Camelot offers Arc of prosperity

ONLY if you have been to Paris and heard the collective groan of a French crowd as one of their best colts is beaten in the Qatar Prix de L’Arc de Triomphe can you understand how much it means to the home side to win the world’s greatest all-aged race.

It’s a sound that has resonated around Longchamp for three successive seasons, since the mighty filly Zarkava won back in 2008 for the team of owner the Aga Khan, jockey Christophe Soumillon and trainer Alain de Royer-Dupré.

Sea The Stars for Ireland, Workforce for Britain and Danedream for Germany have all lowered the tricolour and I take that sequence to continue today with Camelot.

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The only racecourse noise to rival that French moan was the one of utter disappointment heard around Doncaster last month when Camelot just failed to win the Triple Crown. His second in the St Leger was still mightily impressive for a 2,000 Guineas winner, and we have not seen anything from any other three-year-old to rival his performances in the Epsom and Irish Derbies.

Add in the priceless benefit of Frankie Dettori in the saddle instead of young Joseph O’Brien and you have what I believe is an irresistible combination.

Camelot is proven at the trip and in the ground, and he gets the three-year-olds’ allowance of 8lbs over the four-year-old colts. Of those older horses, Yorkshire Oaks winner Shareta is probably the best home hope, especially as she won the Arc trial, the Prix Vermeille, in some style.

Yet she was not as impressive as Japanese star Orfevre, the mount of Soumillon, who is clear second favourite with most layers. Non-European horses just don’t win the Arc, however, and, of the Classic generation, only Andre Fabre’s Masterstroke and French Derby winner Saonais could put up a display – yet they have shown nothing of the form of Camelot.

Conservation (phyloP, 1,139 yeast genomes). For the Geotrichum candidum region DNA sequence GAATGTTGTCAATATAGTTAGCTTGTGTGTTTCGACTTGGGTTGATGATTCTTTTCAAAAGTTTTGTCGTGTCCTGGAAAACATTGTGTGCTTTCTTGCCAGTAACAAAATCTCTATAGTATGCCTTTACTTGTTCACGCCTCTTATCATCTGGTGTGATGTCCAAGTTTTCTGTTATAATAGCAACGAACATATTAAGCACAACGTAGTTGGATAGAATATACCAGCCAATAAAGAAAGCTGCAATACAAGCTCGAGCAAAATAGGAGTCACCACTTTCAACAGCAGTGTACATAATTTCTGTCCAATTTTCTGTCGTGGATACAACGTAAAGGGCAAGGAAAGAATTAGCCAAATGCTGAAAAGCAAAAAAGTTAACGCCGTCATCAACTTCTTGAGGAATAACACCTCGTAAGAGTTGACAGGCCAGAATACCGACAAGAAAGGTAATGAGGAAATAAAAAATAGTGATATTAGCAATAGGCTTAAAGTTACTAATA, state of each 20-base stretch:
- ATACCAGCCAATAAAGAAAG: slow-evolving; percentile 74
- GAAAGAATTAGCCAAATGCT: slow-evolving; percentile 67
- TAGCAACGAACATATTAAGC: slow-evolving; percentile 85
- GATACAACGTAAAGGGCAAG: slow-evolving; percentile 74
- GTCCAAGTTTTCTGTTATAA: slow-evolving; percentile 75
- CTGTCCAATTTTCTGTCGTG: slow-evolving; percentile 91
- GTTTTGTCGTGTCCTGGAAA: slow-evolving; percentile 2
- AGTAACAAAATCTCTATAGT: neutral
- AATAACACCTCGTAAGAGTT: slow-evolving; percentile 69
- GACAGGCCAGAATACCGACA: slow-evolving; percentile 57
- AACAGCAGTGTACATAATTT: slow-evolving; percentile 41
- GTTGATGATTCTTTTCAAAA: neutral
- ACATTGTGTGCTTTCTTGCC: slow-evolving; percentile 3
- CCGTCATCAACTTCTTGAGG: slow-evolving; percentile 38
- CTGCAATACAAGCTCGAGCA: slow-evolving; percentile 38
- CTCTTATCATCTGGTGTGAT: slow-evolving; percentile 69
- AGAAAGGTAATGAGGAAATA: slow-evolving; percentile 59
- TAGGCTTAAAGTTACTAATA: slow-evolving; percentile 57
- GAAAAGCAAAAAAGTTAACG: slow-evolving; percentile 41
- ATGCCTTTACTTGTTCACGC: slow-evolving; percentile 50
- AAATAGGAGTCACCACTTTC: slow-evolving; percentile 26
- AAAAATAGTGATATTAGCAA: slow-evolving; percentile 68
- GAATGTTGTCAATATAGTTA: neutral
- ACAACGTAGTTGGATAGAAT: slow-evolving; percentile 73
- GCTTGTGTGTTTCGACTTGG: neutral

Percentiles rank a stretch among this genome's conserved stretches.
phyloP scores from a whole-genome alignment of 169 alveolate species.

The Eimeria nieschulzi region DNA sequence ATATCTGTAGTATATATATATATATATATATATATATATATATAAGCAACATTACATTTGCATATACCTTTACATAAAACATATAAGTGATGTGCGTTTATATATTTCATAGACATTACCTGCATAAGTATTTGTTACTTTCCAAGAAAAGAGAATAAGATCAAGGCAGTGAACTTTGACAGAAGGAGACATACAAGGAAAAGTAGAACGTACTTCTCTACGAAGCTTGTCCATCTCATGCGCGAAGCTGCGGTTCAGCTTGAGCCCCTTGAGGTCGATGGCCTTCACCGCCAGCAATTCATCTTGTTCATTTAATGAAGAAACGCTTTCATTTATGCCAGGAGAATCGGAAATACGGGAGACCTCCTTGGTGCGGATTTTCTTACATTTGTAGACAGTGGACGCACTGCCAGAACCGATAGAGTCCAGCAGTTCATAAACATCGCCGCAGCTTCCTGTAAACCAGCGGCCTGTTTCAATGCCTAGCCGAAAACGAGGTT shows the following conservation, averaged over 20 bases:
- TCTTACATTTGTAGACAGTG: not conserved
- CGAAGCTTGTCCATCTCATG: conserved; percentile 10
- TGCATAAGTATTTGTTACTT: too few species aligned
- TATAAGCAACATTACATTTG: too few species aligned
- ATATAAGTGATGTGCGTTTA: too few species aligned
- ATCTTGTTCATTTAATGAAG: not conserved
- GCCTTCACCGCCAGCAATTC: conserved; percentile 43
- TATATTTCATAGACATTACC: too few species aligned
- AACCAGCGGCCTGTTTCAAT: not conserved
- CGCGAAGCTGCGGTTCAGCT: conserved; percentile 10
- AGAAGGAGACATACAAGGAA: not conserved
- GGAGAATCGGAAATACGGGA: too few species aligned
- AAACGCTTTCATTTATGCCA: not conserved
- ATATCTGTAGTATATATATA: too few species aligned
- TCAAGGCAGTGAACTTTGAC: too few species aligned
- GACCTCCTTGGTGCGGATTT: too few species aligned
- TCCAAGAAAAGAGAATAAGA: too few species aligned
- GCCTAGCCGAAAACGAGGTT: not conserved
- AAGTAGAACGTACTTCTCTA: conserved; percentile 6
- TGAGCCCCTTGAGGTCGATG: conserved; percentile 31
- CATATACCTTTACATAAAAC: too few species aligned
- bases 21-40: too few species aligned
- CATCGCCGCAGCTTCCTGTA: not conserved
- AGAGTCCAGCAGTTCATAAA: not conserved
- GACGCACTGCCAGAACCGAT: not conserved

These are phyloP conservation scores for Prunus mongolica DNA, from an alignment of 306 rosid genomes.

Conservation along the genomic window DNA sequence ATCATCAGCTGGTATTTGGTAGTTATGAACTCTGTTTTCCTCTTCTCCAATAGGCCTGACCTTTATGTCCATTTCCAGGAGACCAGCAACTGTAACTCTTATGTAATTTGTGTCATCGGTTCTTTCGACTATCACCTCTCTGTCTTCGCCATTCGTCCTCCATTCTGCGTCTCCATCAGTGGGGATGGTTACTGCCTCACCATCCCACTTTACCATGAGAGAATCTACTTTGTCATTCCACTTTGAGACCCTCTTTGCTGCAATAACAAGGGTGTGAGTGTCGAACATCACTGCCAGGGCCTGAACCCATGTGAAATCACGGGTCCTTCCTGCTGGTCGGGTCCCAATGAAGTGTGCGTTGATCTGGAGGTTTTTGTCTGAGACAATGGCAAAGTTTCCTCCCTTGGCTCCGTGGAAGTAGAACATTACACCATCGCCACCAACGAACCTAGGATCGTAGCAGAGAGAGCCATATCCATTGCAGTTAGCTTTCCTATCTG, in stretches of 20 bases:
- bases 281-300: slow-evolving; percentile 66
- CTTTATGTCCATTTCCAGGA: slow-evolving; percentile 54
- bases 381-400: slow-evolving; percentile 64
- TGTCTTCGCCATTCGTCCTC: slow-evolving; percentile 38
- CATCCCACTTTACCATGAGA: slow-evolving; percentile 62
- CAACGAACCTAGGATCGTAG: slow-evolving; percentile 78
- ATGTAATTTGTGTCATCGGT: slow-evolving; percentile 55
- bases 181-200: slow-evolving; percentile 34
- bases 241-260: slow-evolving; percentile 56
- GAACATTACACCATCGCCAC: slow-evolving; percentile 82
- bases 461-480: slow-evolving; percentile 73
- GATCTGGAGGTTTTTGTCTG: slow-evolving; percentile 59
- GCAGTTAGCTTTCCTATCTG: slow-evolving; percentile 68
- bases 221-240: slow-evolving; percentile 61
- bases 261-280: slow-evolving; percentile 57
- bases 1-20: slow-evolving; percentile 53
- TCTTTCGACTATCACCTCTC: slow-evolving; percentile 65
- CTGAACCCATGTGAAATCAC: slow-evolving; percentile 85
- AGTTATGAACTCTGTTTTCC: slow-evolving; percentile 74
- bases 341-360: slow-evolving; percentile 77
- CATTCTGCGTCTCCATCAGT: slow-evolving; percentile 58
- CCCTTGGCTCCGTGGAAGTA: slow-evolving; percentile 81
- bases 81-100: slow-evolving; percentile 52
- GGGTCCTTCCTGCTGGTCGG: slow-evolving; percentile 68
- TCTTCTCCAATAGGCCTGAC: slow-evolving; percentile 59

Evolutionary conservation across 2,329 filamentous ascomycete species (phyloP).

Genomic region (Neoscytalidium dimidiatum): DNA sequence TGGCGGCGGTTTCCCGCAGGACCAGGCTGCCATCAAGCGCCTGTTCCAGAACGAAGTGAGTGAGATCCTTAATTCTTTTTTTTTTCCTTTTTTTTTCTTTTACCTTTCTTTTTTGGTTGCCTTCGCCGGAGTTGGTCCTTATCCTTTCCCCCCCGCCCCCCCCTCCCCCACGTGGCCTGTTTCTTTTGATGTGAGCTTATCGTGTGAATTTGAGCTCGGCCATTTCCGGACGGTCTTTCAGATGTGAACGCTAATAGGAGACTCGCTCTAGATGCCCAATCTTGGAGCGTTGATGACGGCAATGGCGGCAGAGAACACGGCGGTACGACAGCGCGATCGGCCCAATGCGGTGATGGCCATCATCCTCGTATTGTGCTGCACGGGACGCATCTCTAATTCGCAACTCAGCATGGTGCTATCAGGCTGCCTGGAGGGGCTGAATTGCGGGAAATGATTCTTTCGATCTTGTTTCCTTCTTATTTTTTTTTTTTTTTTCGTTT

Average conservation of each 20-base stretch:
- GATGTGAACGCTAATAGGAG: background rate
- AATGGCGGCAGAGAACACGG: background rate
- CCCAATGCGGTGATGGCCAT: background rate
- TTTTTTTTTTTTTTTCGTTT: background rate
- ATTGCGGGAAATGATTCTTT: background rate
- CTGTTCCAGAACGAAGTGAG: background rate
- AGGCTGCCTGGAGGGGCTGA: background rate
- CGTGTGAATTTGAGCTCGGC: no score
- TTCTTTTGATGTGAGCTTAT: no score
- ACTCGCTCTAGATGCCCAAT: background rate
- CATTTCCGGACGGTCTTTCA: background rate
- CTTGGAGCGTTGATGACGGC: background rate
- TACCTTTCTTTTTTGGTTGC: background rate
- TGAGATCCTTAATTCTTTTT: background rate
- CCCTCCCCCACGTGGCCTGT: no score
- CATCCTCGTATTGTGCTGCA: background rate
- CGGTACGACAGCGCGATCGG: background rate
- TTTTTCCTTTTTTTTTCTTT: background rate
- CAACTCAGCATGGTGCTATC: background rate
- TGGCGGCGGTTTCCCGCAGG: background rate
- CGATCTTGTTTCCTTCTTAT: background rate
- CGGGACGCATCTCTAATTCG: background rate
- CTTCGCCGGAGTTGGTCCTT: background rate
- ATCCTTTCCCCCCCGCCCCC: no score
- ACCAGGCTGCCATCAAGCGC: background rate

So I take Dettori to land his fourth Arc with Camelot, not least because trainer Aidan O’Brien has learned from his Doncaster mistake and has put in a pacemaker, Ernest Hemingway, with the experienced Colm O’Donoghue in the plate.

John Magnier and his Coolmore friends are sporting gentlemen who like to have a tilt at the big prizes but they would not be allowing Camelot to run if the colt was not in excellent condition and primed to win.

Not even the £2 million for first place would deter Magnier from retiring Camelot if he thought it better for the horse’s stud value, as he lost nothing in defeat in the Leger. The very fact that he takes part in the race is the biggest clue that he should be bet to win. That, the handy weight allowance and the presence of Signor Dettori in his saddle.

If the weather is as good as promised, why not combine your Arc watching with a visit to Kelso races? There’s always a great atmosphere at the Borders course on the day that the Arc takes place and today’s meeting is sponsored by Betfair and features the Borders Principles race – a very keenly contested heat that takes place after racing at around 6pm and is well worth staying for.

Please note the new time of the first race is 2.20pm, and in this Radio Borders Handicap Hurdle, Rose Dobbin and Jason Maguire are going for two in a row with Snooker who won pretty easily last time out at Sedgefield. He could do the double.